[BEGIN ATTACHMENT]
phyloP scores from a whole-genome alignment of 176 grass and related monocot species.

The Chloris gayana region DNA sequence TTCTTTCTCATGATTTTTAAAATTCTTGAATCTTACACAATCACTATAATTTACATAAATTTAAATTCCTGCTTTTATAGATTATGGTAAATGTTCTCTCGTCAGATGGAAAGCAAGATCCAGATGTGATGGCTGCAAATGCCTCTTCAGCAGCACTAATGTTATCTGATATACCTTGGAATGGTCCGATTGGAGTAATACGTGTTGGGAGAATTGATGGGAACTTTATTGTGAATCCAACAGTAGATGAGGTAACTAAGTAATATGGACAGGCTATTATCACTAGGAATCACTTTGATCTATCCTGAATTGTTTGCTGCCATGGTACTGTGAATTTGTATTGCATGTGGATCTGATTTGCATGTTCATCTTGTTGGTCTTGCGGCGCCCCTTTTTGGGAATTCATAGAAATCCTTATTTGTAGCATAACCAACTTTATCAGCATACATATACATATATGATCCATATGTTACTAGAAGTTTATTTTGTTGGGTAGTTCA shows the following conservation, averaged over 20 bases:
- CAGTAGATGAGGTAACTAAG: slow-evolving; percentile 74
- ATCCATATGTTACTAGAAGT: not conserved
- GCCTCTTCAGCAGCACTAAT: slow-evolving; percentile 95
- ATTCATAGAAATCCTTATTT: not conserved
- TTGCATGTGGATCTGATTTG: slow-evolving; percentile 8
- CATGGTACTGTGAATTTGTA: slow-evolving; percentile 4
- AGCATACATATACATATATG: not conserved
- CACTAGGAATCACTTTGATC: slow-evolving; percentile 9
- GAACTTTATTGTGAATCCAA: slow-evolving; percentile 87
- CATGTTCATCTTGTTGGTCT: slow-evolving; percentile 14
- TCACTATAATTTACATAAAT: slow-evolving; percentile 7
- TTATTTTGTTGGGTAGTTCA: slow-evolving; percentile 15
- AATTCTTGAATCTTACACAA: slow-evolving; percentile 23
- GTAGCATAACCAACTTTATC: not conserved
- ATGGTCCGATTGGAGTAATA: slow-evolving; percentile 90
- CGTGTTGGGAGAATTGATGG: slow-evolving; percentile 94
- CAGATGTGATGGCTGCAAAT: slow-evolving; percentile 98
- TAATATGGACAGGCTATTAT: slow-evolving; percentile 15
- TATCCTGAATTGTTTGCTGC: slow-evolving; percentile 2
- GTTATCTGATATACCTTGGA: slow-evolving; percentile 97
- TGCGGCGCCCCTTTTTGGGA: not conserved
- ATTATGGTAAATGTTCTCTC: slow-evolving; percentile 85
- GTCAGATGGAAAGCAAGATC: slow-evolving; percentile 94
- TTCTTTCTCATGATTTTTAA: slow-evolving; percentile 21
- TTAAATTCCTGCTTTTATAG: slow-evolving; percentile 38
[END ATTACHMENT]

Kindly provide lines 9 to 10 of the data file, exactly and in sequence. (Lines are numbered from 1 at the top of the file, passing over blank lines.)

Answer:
- AGCATACATATACATATATG: not conserved
- CACTAGGAATCACTTTGATC: slow-evolving; percentile 9